One of the bigger question marks going into this season is 2019 fourth-round wide receiver Hakeem Butler, who missed all of his rookie season after injuring his finger in a preseason game. Because of the injury -- a nasty avulsion fracture -- Butler was placed on injured reserve during the preseason, preventing him from returning at any point during the year. That also prevented any on-field practice.
Butler rehabbed faithfully during the year, and attended meetings. But he didn't talk about his situation much. That changed this week when he appeared on "The Last Word With March" podcast and spoke about his injury and lost rookie year.
Butler was injured against the Raiders, when he went into a game on special teams on the kickoff return team. Butler said he was excited just to be getting on the field.
"I'm trying to play anywhere I can," Butler said. "I'm just trying to see the field. I get in there, and I go to block a dude, and I kill him -- it was like a kill shot, it was clean, I hit him on the shoulder -- but I got my hands in there and my finger got caught in his jersey. When I knocked him over, my finger went with him."
The resulting torn ligaments and bone injury was "real bad," but Butler wanted to continue playing. He finished the game, but it was soon clear his season would be ending on IR.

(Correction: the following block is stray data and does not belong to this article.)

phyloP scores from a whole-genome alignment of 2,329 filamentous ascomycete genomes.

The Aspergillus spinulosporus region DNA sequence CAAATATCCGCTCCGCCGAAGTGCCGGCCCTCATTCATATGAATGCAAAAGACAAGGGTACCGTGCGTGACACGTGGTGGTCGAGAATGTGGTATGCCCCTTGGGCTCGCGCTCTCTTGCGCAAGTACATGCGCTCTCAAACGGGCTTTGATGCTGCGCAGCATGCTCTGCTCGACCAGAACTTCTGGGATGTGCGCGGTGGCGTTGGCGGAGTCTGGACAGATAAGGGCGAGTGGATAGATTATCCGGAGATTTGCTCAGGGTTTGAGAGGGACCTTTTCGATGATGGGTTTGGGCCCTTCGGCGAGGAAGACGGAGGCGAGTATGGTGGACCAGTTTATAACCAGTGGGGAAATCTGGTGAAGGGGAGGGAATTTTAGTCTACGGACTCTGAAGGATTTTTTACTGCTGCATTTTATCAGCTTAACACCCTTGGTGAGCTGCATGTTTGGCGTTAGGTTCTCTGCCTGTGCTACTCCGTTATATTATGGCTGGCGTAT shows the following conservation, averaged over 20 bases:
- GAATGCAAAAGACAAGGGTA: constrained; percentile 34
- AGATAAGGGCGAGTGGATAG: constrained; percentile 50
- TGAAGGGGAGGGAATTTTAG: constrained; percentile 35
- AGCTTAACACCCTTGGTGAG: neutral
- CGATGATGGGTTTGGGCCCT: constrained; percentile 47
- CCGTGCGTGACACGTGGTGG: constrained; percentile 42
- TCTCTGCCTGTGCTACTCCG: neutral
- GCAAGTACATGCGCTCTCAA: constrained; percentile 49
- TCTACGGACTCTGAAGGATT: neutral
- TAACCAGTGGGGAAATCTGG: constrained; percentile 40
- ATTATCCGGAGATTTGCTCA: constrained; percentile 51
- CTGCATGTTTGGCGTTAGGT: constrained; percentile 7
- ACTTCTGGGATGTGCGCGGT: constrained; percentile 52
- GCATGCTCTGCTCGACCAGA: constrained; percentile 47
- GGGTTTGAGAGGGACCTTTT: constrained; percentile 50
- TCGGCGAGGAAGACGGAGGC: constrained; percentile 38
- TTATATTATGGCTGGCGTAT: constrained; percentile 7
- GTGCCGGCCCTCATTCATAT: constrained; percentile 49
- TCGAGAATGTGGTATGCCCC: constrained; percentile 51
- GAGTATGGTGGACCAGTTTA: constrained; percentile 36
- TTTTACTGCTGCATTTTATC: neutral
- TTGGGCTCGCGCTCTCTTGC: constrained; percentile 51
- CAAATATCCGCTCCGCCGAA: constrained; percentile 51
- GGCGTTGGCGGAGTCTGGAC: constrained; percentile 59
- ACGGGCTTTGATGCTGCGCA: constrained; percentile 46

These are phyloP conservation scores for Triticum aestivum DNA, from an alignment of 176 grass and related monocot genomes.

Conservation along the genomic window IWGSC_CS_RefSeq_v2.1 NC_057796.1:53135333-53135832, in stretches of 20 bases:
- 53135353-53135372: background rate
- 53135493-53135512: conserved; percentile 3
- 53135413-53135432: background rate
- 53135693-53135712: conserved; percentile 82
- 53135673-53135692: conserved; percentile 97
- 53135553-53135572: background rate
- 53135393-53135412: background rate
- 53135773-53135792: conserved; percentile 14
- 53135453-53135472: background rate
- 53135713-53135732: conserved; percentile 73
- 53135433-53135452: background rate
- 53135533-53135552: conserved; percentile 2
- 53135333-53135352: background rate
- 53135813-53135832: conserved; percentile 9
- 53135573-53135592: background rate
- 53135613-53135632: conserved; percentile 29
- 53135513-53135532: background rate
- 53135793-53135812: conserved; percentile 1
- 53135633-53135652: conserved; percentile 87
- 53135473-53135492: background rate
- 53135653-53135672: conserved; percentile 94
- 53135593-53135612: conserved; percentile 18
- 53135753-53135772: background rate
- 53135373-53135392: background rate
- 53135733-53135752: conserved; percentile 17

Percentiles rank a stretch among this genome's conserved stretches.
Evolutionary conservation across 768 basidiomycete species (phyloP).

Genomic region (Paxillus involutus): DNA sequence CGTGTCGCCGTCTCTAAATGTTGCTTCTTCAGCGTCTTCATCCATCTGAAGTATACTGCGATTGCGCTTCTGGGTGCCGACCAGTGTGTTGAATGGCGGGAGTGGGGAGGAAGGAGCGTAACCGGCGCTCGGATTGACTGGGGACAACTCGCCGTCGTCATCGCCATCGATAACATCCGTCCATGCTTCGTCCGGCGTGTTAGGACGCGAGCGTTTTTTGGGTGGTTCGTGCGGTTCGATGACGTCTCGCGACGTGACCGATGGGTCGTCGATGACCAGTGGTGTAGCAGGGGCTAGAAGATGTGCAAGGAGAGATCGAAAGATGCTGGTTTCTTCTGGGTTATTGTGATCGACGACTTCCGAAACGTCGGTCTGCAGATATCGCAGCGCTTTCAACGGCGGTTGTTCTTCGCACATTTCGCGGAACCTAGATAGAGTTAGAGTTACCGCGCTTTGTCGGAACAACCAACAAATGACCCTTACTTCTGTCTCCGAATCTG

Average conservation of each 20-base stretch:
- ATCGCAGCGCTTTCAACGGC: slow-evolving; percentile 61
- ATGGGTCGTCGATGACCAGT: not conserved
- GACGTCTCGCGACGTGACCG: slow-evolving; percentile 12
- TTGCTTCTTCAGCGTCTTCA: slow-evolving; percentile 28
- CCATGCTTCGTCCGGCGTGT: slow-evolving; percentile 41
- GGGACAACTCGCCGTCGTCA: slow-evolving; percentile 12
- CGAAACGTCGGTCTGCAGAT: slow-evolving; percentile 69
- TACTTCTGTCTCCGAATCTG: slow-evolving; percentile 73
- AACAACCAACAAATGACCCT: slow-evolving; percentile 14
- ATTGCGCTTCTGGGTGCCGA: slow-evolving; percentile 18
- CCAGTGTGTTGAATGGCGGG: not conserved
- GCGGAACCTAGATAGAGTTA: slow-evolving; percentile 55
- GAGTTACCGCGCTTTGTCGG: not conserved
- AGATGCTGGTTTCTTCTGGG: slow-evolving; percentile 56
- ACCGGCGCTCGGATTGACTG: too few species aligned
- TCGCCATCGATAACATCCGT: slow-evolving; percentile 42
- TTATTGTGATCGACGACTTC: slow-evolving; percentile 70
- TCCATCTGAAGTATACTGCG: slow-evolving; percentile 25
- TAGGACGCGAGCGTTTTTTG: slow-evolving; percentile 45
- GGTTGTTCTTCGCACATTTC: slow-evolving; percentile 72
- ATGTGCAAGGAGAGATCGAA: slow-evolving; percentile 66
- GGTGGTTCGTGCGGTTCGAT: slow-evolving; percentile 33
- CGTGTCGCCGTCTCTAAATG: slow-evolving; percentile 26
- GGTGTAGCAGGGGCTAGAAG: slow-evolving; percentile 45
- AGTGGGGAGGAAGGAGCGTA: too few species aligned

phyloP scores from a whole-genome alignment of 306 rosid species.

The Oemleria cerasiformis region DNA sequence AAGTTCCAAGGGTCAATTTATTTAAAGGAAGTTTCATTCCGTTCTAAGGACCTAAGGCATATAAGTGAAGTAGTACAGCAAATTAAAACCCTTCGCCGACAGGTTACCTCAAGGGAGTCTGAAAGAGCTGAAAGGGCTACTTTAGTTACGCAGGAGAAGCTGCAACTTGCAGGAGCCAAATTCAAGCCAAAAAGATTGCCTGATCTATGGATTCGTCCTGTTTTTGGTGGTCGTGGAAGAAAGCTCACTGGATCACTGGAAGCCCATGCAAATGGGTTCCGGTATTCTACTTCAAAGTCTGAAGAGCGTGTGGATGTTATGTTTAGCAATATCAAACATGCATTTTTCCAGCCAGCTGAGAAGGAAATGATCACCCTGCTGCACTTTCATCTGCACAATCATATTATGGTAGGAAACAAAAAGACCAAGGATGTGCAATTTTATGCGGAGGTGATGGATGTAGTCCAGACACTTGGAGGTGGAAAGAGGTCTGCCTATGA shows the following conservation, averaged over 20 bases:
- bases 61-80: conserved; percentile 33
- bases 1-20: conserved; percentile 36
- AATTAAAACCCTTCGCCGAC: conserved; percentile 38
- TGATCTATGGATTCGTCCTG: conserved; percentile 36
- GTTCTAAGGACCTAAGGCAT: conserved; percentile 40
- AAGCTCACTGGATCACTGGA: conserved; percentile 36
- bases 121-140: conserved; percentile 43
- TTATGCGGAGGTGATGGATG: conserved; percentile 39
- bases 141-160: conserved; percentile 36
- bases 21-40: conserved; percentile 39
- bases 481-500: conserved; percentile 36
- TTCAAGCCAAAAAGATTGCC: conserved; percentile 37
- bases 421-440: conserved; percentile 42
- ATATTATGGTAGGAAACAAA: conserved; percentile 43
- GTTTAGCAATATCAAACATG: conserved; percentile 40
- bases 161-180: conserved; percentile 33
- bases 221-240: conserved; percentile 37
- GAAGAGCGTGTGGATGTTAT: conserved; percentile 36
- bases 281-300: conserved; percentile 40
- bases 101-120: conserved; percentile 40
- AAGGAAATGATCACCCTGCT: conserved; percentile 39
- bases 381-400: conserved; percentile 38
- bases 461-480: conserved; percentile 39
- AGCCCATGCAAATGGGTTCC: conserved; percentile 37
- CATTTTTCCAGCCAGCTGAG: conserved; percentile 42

"I've never been hurt in my entire career," Butler said. "It was a changing moment for me. ... It was like a redshirt year for me. I learned a lot, being in there every day, learning from Larry (Fitzgerald) and everybody else."
Butler said he's excited to play with both Fitz and DeAndre Hopkins. He hasn't talked to Hopkins one-on-one but said all the receivers got together on a Zoom chat recently.
"You know how much I watched that dude," Butler said of Hopkins. "That's how I try to play."
As for Fitz, "that's the OG," Butler said. "The way he works every day and the way he carries himself, that's why he's been in the league so long. ... The man is special. He's Larry Legend for a reason."
On the podcast, Butler also talked about the unique story of his upbringing, but is clearly anxious to finally get back on the field.
"The hardest thing was rehabbing and sitting out as a whole," Butler said. "I come from Iowa State where I was 'The Man.' ... I come in here, and it's like, 'Bro, you can't even go practice.' I just felt like a little kid and your mom is like, 'You can't go outside today.' "